Kids' Books

Pan de Sal Saves the Day
By Olizon-Chikiamco, Norma; illustrated by Salvatus, Mark Ramsel N

Format: 24 pp. col. ill.
ISBN: 978-0-8048-4078-1
Age Range: 5-8 years
Publisher: North Clarendon, Vermont: Tuttle, 2009

Text mainly in English with some words in Tagalog. Pan de Sal, embarrassed by her humble home and upbringing, saves the day when her class becomes stranded on a broken-down bus and she is the only one who knows how to keep everyone entertained without fancy food, toys, or games.


Documentary: Sacred and Profane (Bundok Banahaw)
Director: Dempster Samarista
Date of Release: 2017
Language: Filipino
Run Time: 104 minutes

Summary (Facebook): "Bundok Banahaw/Sacred and Profane is an exploration of the titular mystical mountain using secret histories and sacred knowledge as a way of piecing together the Philippines's cultural psyche." —from Rappler Awards: Best Documentary, Cinema One Originals 2017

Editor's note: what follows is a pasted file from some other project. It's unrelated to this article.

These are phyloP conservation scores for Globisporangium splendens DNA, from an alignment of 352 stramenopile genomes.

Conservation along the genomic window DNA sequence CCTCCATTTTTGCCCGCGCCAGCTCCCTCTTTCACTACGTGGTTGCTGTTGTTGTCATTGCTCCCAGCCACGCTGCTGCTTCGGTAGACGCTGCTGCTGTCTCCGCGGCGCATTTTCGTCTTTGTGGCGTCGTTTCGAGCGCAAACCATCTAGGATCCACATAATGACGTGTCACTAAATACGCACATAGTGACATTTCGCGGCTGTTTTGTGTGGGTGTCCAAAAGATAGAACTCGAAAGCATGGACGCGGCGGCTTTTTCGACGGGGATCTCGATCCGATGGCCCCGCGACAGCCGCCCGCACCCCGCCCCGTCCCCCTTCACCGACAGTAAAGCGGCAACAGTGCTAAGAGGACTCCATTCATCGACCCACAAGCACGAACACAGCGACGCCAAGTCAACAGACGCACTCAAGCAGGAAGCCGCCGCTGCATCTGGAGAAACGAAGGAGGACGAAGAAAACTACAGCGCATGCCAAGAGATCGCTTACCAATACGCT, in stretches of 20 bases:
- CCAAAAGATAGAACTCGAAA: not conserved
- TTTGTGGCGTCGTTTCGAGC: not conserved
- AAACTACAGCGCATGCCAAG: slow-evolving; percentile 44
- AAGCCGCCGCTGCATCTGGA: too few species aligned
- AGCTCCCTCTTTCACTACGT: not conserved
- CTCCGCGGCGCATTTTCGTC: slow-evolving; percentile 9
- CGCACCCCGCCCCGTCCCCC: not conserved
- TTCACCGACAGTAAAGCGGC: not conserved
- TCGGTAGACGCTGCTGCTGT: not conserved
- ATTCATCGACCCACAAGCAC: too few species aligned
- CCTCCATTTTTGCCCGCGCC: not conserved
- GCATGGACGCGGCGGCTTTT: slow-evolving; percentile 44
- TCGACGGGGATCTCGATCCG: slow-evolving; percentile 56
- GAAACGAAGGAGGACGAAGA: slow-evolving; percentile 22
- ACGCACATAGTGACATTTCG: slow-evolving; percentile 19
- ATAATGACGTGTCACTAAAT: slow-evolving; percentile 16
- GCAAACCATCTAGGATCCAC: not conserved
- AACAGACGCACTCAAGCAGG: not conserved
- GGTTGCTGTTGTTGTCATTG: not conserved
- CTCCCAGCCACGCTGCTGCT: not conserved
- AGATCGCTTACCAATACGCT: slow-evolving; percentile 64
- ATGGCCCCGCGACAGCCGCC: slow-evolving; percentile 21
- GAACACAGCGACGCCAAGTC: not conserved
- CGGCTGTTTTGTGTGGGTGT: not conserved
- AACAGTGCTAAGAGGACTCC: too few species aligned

Become a Member

Join RPCVs of Wisconsin - Madison to stay connected and support Peace Corps community initiatives! 




  Returned Peace Corps Volunteers of Wisconsin-Madison is a public charity registered under section 501(c)(3) of the Internal Revenue Code of the United States. Its EIN is 39-1669348. It is also an affiliate group of the National Peace Corps Association (NPCA).

NPCA champions lifelong commitment to Peace Corps ideals by connecting, engaging and promoting its members and affiliate groups as they continue to make a difference in communities in the U.S. and abroad. NPCA is also dedicated to advocating for, contributing to, and supporting the betterment of the Peace Corps. Visit NPCA to learn more